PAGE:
So how does Fascinator stand up to my hopes? Decently. First, the issues. The little antenna on the back of Fascinator’s head kinda snapped when I clipped it off, it’s an extremely thin piece, so I reckon the shockwave from the clipping snapped it. I managed to glue it together but I’m just going to leave it off methinks. Some little bits tend to fall off, this is due to my imperfect assembly, but I’m sure they can be fixed by apploying some modelling glue. The shins feel like they might fall apart a little, but having built it myself and seeing how everything interfits with one another, I feel confident it won’t. The shins feel less solid because they’re relatively hollow compared to the rest of the figure, but I doubt it’ll fall apart.
The ankles are my main issue with this fig though. Fascinator is backheavy, especially once you get the missile launchers on, and his ankles can’t quite stand him up. He’ll inevitably leaning backwards and topple over. At first I thought it was because of how comparatively complex the feet were compared to say, the arms, but I eventually realized it’s simply the ankles don’t have enough friction. This is not the case with the shoulders or even hips mind you, those have almost Zoids level friction, but yeah, the ankles, the foundation, while not loose, are not tight enough to hold Fascinator’s backweight. But I’m applying the clear nail polish method, so hopefully that’ll fix it.
Aside from the ankle issue though, which is the only REAL issue… Fascinator can probably enter into the realm of Action Figures. It holds well together and all the major joints are tight or firm, and I don’t think they’ll loosen too fast. The knees are super tight, and while I don’t think the elbows can support significant weight, they seem to hold up well. My only concern aside from the ankles are the hips, which will likely see the most movement and therefore wear out the quickest.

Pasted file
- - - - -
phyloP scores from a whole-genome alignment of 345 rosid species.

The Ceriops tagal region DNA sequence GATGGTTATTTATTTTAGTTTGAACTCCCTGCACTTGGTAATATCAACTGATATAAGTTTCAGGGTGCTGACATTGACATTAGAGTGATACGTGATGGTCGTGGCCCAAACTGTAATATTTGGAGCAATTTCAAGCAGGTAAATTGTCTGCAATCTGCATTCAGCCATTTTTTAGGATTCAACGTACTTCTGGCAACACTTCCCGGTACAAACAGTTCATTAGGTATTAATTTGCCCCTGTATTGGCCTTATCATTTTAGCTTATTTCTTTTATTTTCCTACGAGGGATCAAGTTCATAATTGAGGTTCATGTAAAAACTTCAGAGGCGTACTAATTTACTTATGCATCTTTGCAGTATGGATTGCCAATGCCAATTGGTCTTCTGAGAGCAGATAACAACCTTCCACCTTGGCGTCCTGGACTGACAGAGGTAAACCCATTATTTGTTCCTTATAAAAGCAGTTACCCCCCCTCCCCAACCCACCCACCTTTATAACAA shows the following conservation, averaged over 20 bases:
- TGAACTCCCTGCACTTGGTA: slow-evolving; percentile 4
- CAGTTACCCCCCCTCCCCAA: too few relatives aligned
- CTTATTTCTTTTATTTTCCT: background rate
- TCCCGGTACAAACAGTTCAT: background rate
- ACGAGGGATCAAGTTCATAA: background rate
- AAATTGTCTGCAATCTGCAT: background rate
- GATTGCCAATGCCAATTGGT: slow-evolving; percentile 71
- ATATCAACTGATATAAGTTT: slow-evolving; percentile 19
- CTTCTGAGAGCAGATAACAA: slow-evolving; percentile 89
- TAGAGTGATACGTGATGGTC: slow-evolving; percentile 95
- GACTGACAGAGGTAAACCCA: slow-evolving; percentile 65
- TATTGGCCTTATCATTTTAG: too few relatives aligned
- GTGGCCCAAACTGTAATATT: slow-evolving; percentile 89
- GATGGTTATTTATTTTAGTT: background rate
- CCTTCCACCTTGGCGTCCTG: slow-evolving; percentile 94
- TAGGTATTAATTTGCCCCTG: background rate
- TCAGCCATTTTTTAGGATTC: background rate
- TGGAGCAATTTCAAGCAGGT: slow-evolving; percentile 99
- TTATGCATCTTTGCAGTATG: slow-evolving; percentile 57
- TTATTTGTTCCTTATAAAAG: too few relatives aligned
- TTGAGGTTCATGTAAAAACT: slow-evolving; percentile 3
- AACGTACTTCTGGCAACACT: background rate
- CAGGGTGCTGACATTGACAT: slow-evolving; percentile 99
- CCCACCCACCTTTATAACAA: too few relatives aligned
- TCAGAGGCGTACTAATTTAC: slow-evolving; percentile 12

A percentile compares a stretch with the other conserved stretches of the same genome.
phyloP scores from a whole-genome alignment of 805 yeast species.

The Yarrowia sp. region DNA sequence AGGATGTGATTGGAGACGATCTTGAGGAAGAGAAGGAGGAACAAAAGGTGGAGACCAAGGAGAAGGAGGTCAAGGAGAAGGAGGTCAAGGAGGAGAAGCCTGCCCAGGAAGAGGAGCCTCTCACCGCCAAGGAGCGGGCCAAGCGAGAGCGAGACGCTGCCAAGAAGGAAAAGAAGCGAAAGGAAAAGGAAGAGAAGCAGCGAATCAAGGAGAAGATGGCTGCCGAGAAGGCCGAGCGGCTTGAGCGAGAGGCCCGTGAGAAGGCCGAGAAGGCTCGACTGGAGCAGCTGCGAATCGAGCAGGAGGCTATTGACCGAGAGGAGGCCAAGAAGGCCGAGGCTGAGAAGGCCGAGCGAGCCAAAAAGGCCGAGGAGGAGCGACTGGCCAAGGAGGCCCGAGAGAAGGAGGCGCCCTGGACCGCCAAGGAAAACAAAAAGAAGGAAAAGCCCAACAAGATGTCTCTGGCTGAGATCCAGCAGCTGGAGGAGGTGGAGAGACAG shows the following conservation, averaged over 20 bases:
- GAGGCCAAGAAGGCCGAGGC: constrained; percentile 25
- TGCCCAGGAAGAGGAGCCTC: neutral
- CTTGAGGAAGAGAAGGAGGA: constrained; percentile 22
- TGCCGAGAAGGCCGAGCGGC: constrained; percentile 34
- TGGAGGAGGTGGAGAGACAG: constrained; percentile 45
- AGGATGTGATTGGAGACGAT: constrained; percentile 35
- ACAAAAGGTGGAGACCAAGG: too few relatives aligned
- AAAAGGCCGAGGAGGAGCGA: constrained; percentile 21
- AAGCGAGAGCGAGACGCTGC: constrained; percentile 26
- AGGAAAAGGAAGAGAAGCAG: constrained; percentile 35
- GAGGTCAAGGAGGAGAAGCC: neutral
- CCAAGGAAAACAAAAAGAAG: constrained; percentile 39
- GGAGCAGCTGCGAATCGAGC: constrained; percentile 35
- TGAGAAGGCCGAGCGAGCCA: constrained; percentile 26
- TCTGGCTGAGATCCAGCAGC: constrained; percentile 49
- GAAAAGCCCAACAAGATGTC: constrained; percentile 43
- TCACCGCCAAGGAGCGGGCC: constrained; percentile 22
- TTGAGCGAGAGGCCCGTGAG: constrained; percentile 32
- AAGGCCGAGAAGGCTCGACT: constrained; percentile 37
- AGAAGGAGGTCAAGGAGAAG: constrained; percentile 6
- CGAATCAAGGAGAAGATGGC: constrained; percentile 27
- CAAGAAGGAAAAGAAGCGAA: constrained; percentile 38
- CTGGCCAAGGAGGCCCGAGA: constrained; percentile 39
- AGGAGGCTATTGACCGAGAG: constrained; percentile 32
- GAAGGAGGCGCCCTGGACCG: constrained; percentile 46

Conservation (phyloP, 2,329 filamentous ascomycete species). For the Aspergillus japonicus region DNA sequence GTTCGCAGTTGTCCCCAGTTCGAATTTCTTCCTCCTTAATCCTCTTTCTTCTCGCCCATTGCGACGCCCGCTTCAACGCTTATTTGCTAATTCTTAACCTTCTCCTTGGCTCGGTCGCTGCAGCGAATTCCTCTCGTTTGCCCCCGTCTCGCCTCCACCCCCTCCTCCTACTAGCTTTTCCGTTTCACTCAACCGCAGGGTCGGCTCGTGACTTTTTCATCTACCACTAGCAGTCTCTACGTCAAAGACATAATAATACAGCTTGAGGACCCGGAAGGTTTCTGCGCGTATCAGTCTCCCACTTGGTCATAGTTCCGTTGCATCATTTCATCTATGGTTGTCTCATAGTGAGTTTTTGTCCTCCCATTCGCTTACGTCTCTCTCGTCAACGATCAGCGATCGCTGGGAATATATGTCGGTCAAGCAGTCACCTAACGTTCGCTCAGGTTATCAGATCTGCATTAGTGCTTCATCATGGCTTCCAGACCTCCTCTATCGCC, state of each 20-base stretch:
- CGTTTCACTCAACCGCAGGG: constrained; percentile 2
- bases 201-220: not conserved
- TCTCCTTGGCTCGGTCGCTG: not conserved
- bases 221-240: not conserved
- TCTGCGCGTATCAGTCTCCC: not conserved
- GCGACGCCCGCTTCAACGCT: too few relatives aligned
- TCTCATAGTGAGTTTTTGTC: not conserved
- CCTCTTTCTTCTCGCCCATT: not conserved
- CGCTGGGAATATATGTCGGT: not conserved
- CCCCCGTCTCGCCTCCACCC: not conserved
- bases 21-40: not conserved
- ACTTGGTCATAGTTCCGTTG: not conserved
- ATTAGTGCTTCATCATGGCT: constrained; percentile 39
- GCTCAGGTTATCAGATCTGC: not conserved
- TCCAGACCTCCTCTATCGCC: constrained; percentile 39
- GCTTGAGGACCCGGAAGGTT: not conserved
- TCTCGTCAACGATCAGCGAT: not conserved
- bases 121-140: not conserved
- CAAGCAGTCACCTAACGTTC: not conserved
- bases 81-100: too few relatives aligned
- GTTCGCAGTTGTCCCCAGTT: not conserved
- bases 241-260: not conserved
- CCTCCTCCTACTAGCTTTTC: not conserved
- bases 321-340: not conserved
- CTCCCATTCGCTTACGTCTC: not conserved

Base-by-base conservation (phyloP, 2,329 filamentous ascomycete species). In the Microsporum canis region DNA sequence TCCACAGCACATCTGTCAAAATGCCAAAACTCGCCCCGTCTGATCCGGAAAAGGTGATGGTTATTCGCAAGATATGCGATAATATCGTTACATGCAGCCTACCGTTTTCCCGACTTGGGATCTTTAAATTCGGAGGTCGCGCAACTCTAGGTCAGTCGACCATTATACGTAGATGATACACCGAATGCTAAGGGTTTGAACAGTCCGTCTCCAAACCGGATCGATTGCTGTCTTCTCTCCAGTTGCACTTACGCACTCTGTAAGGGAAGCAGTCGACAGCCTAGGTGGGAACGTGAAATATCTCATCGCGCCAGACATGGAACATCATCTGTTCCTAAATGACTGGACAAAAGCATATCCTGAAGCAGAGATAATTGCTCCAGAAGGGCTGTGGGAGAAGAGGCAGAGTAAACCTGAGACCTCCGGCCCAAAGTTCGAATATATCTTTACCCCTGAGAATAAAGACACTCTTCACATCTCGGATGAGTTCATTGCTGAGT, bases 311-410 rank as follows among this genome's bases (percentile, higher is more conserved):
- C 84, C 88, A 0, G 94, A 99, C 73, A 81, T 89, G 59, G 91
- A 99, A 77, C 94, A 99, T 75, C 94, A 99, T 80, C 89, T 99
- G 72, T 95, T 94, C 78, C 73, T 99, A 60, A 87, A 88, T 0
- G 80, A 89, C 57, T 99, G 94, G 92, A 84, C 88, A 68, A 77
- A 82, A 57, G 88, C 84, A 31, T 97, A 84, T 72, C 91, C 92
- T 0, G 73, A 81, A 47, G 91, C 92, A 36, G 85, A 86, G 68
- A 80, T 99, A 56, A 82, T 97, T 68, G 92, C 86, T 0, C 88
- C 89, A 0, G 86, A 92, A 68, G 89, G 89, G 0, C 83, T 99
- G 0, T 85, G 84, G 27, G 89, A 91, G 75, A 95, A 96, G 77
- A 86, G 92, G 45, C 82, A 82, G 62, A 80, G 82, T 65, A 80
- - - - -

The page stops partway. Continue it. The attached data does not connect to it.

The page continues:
So all in all, if you can fix the ankles (just use the superglue or nail polish solution), you’ll have a kit that can hang with full fledged action figures.
Of course, Fascinator looks good. Even without any painting or weathering done. While I was building it, I was a little disheartened because I felt it’d look way more awesome if I had the skills to do it properly, but the end result is nonetheless good. In fact, after I got the head done, I thought Fascinator was a ringer for Transformers Shockwave, hence why I did not give him his left hand. I’m torn though, he either reminds me of Shockwave, or an Invid for some reason.
But the real reason for an “Aesthetics” section is this: his upper and lower bodies don’t match. The toy looks good, but you’ll note that the upper body is all blocky and angular, while the lower body looks almost looks like it came out of Michael Bay’s Transformers. The lower body is all craggy and almost organic while the upper body is very much machine. At a glance, this looks fine, and truthfully, isn’t a significant issue, but it does give a bit of a WTF aesthetic.
But putting that aside, Fascinator looks great (painted or not), especially with that Shockwave purple.
Yeah, it’s articulated. A full range of articulation with big feet for good balance (if the ankles are fixed, or aren’t an issue on your build). Fascinator’s only missing individual finger articulation. Yup, this is all I have to say.
For what I paid, I’m satisfied. Certainly I’ve spent more time on this than with a pre-completed toy. Which is the point. I don’t know if it was totally quality time, since I neither especially enjoyed nor disliked the time spent, but it was nice for what it was. Anywho…
Fascinator is a good kit if you can find it for cheap. It’s involved while still being do-able for a novice. And the end result is a figure that not only looks exceptional, but can hang with your action figures. Which is not always the case with model kit figures.